Possibly one of the most polarizing and most misunderstood characters of his age, Malcolm X represents everything from self-discipline to iron fortitude. Perhaps a one-man riot, he was often mischaracterized as a devil of his time; especially when it came to religion. A man coming from all walks of life, a long time drug dealer, bank robber, turned devout Islamic, gives Malcolm X a unique perspective on each avenue of life he chooses to critique; he’s lived it. It takes one badass individual to break down walls previously no one ever thought of climbing, and as you could imagine, he left a trail of fire and perplexity, like most before him; he wasn’t truly appreciated until it was too late.
Robbed of a life of longevity, Malcolm X certainly packed a punch in 39 years roaming planet earth. Alongside Martin Luther King, Malcolm X led a generational phenomenon of personal courage and resilience; of course he had to burn more than a few bridges to get to his ultimate goal of equality. Perhaps he was the most misunderstood because Malcolm himself took awhile to figure out just what exactly he stood for, bouncing from the ghetto streets of Harlem, a stint in prison, a few religions and more than a few protests, Malcolm X had one thing down; he knew how to make some noise!
Perhaps society just wasn’t ready for such a demonstrative character as Malcolm X. His message, one of action and determination, commanded respect to all who would lend an ear. From powerful words to even more powerful actions, here are 15 of Malcom X’s most memorable moments.
15. Welfare Doesn’t Help Poor African Americans
Coming from the gritty street of Harlem, something like this certainly went against the grain of culture at the time. When most saw welfare as a helping hand, Malcolm X publicly denounced Welfare, stating it was the worst thing to happen to African Americans in history. Certainly one man’s opinion, he argued that the hand of oppression grew larger and more in control with the systemic structure of welfare. Malcolm, largely known for his opposition to segregation and equality, he didn’t hold back anything when attacking the system, especially a system run by “rich white men, only concerned with maintaining power over the black man”. Malcolm X, while his own opinions were just that, he did appeal to the masses, thus his opinion was always cast out to the crowds.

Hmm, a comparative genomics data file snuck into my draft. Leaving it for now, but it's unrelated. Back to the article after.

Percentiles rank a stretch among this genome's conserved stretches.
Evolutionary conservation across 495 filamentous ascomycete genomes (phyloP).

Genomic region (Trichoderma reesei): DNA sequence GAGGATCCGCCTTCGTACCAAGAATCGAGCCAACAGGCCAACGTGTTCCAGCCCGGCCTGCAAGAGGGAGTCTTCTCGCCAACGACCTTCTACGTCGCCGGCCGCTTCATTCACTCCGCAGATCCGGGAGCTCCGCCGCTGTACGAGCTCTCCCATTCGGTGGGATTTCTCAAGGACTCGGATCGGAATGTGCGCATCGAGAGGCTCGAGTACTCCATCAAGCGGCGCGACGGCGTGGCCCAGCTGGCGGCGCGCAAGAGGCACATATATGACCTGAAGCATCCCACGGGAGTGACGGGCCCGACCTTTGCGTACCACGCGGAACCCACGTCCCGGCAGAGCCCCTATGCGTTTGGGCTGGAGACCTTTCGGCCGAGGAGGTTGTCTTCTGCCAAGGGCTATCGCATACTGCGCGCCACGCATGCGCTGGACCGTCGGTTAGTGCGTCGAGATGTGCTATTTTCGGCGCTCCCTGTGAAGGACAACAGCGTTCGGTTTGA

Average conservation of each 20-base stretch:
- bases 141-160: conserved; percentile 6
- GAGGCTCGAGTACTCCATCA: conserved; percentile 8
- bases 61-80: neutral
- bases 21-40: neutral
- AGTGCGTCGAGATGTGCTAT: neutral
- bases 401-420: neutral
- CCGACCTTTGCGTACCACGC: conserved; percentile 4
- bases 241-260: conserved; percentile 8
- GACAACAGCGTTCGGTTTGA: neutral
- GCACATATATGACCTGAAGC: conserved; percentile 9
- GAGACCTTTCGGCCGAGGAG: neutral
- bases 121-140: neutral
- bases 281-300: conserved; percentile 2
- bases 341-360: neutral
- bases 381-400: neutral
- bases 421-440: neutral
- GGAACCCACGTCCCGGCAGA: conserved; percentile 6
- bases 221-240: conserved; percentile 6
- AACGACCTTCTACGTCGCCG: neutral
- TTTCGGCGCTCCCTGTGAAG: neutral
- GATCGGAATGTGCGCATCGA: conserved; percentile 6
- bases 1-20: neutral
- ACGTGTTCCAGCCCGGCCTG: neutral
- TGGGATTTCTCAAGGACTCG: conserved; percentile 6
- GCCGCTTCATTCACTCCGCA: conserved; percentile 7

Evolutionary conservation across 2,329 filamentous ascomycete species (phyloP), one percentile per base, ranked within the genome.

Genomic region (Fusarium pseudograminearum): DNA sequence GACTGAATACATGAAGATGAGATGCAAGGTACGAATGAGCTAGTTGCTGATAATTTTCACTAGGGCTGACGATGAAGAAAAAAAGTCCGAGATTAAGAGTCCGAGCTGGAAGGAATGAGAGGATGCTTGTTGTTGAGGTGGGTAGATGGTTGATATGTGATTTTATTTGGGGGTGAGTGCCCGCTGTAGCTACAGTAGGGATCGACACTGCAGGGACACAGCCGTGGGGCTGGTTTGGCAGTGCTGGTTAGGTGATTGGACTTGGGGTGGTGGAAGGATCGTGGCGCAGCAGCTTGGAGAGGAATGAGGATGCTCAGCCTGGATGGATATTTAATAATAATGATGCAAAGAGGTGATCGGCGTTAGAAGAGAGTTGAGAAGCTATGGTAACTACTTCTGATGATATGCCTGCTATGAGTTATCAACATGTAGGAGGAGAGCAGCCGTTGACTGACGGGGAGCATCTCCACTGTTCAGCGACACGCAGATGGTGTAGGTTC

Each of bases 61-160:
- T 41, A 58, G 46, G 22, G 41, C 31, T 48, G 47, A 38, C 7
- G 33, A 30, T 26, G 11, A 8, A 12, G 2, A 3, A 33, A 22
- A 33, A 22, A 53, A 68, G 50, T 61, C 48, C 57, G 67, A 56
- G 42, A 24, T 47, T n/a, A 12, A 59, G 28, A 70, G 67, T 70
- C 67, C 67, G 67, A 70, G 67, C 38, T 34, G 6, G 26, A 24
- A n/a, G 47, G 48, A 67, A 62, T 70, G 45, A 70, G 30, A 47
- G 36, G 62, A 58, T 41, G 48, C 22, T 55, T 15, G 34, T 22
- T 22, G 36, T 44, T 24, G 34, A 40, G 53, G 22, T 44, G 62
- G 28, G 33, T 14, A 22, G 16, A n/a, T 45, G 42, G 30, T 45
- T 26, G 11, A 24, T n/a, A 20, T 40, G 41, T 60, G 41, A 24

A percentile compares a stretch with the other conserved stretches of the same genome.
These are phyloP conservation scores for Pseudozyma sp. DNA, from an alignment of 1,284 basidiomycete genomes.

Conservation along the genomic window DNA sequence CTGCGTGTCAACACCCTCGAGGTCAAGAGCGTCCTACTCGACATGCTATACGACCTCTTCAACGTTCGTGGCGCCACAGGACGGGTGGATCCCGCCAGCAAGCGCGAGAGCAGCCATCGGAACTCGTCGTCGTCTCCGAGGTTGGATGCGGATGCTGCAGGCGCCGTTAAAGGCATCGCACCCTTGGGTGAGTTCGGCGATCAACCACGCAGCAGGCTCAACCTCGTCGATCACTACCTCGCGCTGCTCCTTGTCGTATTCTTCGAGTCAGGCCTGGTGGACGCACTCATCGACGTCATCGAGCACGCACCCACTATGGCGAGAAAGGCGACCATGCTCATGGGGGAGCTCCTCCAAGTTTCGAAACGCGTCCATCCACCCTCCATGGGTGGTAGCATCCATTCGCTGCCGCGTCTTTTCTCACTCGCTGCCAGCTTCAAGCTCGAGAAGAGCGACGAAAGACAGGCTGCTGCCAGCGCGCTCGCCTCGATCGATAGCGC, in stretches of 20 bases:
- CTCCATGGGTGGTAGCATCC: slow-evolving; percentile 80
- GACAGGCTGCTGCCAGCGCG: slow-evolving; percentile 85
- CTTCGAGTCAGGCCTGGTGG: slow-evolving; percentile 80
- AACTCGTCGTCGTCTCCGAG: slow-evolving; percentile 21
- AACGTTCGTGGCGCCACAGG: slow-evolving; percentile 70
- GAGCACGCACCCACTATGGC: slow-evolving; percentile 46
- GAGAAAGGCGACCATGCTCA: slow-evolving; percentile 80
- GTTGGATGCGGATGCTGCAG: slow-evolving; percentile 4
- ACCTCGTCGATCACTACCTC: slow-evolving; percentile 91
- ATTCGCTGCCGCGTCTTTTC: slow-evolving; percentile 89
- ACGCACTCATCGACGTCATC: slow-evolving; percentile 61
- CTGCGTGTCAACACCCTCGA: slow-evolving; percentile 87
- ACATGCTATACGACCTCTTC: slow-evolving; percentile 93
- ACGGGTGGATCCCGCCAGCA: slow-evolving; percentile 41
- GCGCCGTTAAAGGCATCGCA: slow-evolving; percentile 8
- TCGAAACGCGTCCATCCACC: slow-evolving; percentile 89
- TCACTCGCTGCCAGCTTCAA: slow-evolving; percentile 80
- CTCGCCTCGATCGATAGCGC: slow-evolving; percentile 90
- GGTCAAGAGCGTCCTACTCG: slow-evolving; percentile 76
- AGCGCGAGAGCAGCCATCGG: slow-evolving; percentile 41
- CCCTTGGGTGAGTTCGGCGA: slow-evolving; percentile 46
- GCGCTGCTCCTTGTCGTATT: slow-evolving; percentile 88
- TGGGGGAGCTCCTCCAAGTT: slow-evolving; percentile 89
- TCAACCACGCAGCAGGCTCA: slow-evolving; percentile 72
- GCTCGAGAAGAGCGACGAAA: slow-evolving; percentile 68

14. “The chickens are coming home to roost!”
In Malcolm X’s autobiography, constructed by wordsmith Alex Haley, Malcolm would reflect on this incredibly controversial and ill-timed remark about the assassination of president John F. Kennedy. While Malcolm still stands by the remark, he exclaims he used poor judgment in saying such a harsh thing at a time of grave emotion in the American people. He would suggest that while the comment was still accurate in his mind, he was using it as motive to insinuate what the white man had always done, oppressed the African American and used his platforms to perpetuate the same systemic failure that slavery did. Already on the ‘hot seat’, this commentary didn’t earn Malcolm any more fans in his court.
13. He Refuted His Own Last Name
Not known for holding back, well, much of anything. During an interview composed of four white men grilling Malcolm on his views and beliefs. He fires back in a rather composed manner, that a slave master’s last name was cast on his slaves, therefore the name “Little” wasn’t his own and he doesn’t know what his actual last name is. He says, “the real names of our people were destroyed and taken from them when they were taken to America as slaves”. One thing that was universally misunderstood about Malcolm X was that he was conventionally an angry and demonstrative personality, but while he was angry and demonstrative he usually came across very proper. Calm, cool, and collected, armed with a fleet of knowledge, he mildly retorts almost every controversial topic in society and does so with a demeanor that commands respect.